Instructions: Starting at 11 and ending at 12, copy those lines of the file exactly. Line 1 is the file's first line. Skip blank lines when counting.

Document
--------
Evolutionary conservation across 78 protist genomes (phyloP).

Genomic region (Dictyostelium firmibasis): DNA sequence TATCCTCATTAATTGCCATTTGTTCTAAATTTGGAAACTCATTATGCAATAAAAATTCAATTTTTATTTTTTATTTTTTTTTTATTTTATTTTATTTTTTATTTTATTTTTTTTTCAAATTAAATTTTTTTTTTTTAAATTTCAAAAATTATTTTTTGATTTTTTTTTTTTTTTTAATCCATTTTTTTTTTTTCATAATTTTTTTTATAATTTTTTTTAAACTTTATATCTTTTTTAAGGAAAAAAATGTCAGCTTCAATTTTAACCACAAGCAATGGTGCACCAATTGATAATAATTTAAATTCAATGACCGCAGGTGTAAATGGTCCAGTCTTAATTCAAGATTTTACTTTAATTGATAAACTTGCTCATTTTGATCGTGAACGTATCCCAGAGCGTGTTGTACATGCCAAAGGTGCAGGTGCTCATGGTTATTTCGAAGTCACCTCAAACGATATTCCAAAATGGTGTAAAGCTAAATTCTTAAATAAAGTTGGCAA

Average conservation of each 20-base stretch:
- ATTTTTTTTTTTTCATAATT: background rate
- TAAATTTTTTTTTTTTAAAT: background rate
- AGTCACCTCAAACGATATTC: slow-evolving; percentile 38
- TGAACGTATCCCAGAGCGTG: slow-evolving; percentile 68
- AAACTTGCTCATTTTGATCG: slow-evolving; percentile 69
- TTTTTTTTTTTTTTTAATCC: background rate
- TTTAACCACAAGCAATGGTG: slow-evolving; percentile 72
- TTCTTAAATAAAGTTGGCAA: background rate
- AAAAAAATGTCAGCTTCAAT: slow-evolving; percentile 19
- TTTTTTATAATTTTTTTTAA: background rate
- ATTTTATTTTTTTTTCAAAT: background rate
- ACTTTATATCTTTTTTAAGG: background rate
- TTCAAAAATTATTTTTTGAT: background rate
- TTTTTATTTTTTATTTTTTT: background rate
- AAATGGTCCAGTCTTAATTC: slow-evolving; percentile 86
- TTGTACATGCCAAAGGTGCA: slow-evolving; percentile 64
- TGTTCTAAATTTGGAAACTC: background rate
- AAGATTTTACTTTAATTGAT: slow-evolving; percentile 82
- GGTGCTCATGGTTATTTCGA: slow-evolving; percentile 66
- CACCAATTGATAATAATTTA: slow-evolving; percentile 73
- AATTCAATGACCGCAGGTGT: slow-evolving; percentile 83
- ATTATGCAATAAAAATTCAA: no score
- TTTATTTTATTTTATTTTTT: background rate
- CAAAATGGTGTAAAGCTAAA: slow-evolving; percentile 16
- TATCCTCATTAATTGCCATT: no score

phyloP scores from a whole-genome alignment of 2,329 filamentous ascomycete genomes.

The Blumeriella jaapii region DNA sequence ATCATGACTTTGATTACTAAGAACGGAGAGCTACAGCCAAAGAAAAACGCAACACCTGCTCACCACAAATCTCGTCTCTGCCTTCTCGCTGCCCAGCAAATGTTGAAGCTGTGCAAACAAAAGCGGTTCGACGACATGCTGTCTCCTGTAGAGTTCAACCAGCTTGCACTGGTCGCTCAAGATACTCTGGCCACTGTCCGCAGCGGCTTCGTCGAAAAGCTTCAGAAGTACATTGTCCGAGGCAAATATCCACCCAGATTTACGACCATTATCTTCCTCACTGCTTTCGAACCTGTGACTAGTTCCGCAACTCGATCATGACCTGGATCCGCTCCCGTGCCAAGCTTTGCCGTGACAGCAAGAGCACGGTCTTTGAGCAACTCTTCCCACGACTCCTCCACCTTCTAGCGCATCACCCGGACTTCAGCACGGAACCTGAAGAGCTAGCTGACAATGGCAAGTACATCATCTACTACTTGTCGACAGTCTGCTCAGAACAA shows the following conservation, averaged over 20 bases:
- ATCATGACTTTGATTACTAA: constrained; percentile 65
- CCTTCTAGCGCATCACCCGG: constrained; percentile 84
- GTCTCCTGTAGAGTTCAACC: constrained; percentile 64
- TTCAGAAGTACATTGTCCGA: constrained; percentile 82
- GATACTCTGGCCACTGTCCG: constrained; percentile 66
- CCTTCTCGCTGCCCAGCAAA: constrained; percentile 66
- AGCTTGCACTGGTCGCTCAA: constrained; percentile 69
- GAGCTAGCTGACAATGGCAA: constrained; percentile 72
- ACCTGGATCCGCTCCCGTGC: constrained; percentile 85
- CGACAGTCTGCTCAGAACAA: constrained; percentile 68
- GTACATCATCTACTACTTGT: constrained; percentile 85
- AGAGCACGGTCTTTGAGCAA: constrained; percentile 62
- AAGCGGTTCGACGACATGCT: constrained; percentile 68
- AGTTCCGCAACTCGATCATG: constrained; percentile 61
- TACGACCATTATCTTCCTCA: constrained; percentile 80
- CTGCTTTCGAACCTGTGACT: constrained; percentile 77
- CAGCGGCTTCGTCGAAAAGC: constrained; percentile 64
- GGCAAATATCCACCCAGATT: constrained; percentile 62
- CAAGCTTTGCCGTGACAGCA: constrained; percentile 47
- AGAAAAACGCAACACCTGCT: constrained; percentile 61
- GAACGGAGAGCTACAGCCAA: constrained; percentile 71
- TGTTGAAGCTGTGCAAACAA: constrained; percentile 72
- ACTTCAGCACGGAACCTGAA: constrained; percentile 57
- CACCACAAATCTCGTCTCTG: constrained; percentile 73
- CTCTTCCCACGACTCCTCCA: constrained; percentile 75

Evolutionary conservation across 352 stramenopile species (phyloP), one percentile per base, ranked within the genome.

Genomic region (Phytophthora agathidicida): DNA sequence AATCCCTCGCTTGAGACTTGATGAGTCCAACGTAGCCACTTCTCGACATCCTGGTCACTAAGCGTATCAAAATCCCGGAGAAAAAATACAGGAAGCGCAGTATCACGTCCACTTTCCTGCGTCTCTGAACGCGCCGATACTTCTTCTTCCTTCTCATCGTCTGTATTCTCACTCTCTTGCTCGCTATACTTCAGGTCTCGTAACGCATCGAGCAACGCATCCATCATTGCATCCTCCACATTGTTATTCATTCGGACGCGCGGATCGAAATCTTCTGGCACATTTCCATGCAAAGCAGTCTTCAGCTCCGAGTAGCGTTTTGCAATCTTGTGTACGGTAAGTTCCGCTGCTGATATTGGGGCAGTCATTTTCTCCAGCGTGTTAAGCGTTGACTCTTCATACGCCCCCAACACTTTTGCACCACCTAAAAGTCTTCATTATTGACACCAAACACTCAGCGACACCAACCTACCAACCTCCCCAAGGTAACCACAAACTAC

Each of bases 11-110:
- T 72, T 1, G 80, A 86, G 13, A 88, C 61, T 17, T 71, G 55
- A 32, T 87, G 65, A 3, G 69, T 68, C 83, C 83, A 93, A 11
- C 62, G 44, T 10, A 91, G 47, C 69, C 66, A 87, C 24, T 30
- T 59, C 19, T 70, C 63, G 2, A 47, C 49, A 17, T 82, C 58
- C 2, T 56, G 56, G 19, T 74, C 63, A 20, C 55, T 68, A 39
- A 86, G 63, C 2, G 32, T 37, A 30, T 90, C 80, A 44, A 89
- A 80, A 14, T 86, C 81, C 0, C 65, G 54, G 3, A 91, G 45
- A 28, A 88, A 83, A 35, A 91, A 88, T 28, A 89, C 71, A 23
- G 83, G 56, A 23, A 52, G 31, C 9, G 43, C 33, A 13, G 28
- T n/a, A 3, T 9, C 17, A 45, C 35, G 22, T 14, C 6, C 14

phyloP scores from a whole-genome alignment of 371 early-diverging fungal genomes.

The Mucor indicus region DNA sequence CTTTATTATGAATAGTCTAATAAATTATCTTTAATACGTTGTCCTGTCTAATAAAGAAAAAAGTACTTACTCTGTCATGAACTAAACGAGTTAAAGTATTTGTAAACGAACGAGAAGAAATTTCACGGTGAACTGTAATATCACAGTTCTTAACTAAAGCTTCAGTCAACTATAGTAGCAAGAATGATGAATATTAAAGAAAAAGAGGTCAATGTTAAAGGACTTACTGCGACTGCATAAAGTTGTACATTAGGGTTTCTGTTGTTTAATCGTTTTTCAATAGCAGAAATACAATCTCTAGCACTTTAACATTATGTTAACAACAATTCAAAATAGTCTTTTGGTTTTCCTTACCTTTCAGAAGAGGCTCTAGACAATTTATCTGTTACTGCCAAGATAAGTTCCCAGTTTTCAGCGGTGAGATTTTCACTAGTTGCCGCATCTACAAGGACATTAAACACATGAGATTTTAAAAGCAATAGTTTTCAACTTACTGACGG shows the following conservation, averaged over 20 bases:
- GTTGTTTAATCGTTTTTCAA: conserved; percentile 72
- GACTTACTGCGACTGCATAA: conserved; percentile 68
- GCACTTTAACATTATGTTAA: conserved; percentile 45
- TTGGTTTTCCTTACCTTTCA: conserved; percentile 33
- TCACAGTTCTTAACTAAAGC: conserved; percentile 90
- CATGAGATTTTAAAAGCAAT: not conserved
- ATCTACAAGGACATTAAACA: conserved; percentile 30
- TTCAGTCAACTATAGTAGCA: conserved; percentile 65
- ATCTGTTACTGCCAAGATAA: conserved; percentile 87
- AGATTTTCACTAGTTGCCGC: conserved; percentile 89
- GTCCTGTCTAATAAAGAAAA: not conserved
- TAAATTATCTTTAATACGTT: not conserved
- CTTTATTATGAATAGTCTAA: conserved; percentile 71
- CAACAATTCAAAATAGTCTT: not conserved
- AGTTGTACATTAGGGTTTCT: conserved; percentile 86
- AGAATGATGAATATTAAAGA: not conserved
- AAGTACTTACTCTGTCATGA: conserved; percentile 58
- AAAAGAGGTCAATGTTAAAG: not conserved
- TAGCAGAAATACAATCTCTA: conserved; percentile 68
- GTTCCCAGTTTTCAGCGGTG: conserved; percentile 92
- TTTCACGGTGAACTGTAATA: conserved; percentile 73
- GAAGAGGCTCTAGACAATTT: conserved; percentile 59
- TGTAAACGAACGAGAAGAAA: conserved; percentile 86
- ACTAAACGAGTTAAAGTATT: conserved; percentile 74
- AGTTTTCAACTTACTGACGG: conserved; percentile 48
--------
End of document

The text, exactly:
- TTCTTAAATAAAGTTGGCAA: background rate
- AAAAAAATGTCAGCTTCAAT: slow-evolving; percentile 19